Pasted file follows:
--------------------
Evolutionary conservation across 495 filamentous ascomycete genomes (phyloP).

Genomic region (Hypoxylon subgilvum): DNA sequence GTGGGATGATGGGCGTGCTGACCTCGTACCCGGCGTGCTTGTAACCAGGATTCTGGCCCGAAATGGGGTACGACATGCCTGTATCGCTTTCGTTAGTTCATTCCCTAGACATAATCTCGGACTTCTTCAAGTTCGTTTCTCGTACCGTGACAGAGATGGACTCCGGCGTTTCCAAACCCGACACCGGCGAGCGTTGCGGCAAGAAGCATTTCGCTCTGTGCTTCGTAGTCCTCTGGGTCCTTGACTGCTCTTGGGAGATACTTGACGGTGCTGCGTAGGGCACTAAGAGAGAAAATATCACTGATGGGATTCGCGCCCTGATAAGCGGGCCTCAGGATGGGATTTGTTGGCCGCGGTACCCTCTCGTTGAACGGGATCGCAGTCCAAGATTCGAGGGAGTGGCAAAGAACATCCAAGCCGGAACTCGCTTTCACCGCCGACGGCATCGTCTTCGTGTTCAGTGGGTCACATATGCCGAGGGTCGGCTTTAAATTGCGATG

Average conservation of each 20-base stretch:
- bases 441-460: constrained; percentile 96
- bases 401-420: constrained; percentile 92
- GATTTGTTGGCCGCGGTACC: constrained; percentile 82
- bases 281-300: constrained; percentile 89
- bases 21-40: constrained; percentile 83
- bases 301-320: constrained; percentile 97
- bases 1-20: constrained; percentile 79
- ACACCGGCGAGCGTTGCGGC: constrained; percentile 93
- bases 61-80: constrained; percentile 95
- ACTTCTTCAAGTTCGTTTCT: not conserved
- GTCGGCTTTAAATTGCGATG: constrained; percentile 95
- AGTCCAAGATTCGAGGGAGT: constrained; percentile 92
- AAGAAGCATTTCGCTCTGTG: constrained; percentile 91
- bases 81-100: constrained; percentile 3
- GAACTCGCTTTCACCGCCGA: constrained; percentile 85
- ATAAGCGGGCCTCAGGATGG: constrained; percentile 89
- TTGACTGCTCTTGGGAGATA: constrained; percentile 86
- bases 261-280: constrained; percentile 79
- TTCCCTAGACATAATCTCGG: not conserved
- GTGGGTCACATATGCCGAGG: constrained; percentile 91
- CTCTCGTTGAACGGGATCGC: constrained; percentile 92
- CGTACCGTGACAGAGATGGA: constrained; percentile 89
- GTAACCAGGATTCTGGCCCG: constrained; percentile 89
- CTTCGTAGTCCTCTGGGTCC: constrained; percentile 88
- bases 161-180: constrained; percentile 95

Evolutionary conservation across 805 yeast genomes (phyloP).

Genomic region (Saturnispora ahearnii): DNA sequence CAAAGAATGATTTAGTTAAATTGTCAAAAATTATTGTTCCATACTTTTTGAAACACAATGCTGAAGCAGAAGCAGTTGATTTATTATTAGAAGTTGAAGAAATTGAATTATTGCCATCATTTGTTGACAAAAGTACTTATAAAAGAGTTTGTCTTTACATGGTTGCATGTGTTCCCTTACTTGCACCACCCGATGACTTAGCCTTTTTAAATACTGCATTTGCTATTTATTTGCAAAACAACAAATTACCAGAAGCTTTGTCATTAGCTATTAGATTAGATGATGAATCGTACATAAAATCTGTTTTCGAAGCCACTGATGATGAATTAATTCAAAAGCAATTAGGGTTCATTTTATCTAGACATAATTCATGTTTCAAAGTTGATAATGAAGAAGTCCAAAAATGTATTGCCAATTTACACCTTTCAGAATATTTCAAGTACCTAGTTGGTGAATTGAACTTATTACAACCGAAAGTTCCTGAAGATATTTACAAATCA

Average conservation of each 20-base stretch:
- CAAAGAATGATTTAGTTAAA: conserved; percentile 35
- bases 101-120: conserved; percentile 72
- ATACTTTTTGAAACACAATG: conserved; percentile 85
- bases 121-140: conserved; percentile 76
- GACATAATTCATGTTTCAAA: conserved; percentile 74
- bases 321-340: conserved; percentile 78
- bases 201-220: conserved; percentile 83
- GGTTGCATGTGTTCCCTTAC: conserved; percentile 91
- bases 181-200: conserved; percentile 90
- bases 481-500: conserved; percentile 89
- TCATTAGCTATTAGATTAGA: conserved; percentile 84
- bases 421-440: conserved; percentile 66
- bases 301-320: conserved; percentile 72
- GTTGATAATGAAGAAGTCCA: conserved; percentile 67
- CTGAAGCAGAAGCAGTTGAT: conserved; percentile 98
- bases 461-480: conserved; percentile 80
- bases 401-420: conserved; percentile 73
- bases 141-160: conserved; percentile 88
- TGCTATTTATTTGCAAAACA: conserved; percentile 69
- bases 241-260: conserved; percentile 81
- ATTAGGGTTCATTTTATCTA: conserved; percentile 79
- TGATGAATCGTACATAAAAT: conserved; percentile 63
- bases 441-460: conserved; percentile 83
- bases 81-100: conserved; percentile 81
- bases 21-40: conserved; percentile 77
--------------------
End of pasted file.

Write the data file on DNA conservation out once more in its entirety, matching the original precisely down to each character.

Evolutionary conservation across 495 filamentous ascomycete genomes (phyloP).

Genomic region (Hypoxylon subgilvum): DNA sequence GTGGGATGATGGGCGTGCTGACCTCGTACCCGGCGTGCTTGTAACCAGGATTCTGGCCCGAAATGGGGTACGACATGCCTGTATCGCTTTCGTTAGTTCATTCCCTAGACATAATCTCGGACTTCTTCAAGTTCGTTTCTCGTACCGTGACAGAGATGGACTCCGGCGTTTCCAAACCCGACACCGGCGAGCGTTGCGGCAAGAAGCATTTCGCTCTGTGCTTCGTAGTCCTCTGGGTCCTTGACTGCTCTTGGGAGATACTTGACGGTGCTGCGTAGGGCACTAAGAGAGAAAATATCACTGATGGGATTCGCGCCCTGATAAGCGGGCCTCAGGATGGGATTTGTTGGCCGCGGTACCCTCTCGTTGAACGGGATCGCAGTCCAAGATTCGAGGGAGTGGCAAAGAACATCCAAGCCGGAACTCGCTTTCACCGCCGACGGCATCGTCTTCGTGTTCAGTGGGTCACATATGCCGAGGGTCGGCTTTAAATTGCGATG

Average conservation of each 20-base stretch:
- bases 441-460: constrained; percentile 96
- bases 401-420: constrained; percentile 92
- GATTTGTTGGCCGCGGTACC: constrained; percentile 82
- bases 281-300: constrained; percentile 89
- bases 21-40: constrained; percentile 83
- bases 301-320: constrained; percentile 97
- bases 1-20: constrained; percentile 79
- ACACCGGCGAGCGTTGCGGC: constrained; percentile 93
- bases 61-80: constrained; percentile 95
- ACTTCTTCAAGTTCGTTTCT: not conserved
- GTCGGCTTTAAATTGCGATG: constrained; percentile 95
- AGTCCAAGATTCGAGGGAGT: constrained; percentile 92
- AAGAAGCATTTCGCTCTGTG: constrained; percentile 91
- bases 81-100: constrained; percentile 3
- GAACTCGCTTTCACCGCCGA: constrained; percentile 85
- ATAAGCGGGCCTCAGGATGG: constrained; percentile 89
- TTGACTGCTCTTGGGAGATA: constrained; percentile 86
- bases 261-280: constrained; percentile 79
- TTCCCTAGACATAATCTCGG: not conserved
- GTGGGTCACATATGCCGAGG: constrained; percentile 91
- CTCTCGTTGAACGGGATCGC: constrained; percentile 92
- CGTACCGTGACAGAGATGGA: constrained; percentile 89
- GTAACCAGGATTCTGGCCCG: constrained; percentile 89
- CTTCGTAGTCCTCTGGGTCC: constrained; percentile 88
- bases 161-180: constrained; percentile 95

Evolutionary conservation across 805 yeast genomes (phyloP).

Genomic region (Saturnispora ahearnii): DNA sequence CAAAGAATGATTTAGTTAAATTGTCAAAAATTATTGTTCCATACTTTTTGAAACACAATGCTGAAGCAGAAGCAGTTGATTTATTATTAGAAGTTGAAGAAATTGAATTATTGCCATCATTTGTTGACAAAAGTACTTATAAAAGAGTTTGTCTTTACATGGTTGCATGTGTTCCCTTACTTGCACCACCCGATGACTTAGCCTTTTTAAATACTGCATTTGCTATTTATTTGCAAAACAACAAATTACCAGAAGCTTTGTCATTAGCTATTAGATTAGATGATGAATCGTACATAAAATCTGTTTTCGAAGCCACTGATGATGAATTAATTCAAAAGCAATTAGGGTTCATTTTATCTAGACATAATTCATGTTTCAAAGTTGATAATGAAGAAGTCCAAAAATGTATTGCCAATTTACACCTTTCAGAATATTTCAAGTACCTAGTTGGTGAATTGAACTTATTACAACCGAAAGTTCCTGAAGATATTTACAAATCA

Average conservation of each 20-base stretch:
- CAAAGAATGATTTAGTTAAA: conserved; percentile 35
- bases 101-120: conserved; percentile 72
- ATACTTTTTGAAACACAATG: conserved; percentile 85
- bases 121-140: conserved; percentile 76
- GACATAATTCATGTTTCAAA: conserved; percentile 74
- bases 321-340: conserved; percentile 78
- bases 201-220: conserved; percentile 83
- GGTTGCATGTGTTCCCTTAC: conserved; percentile 91
- bases 181-200: conserved; percentile 90
- bases 481-500: conserved; percentile 89
- TCATTAGCTATTAGATTAGA: conserved; percentile 84
- bases 421-440: conserved; percentile 66
- bases 301-320: conserved; percentile 72
- GTTGATAATGAAGAAGTCCA: conserved; percentile 67
- CTGAAGCAGAAGCAGTTGAT: conserved; percentile 98
- bases 461-480: conserved; percentile 80
- bases 401-420: conserved; percentile 73
- bases 141-160: conserved; percentile 88
- TGCTATTTATTTGCAAAACA: conserved; percentile 69
- bases 241-260: conserved; percentile 81
- ATTAGGGTTCATTTTATCTA: conserved; percentile 79
- TGATGAATCGTACATAAAAT: conserved; percentile 63
- bases 441-460: conserved; percentile 83
- bases 81-100: conserved; percentile 81
- bases 21-40: conserved; percentile 77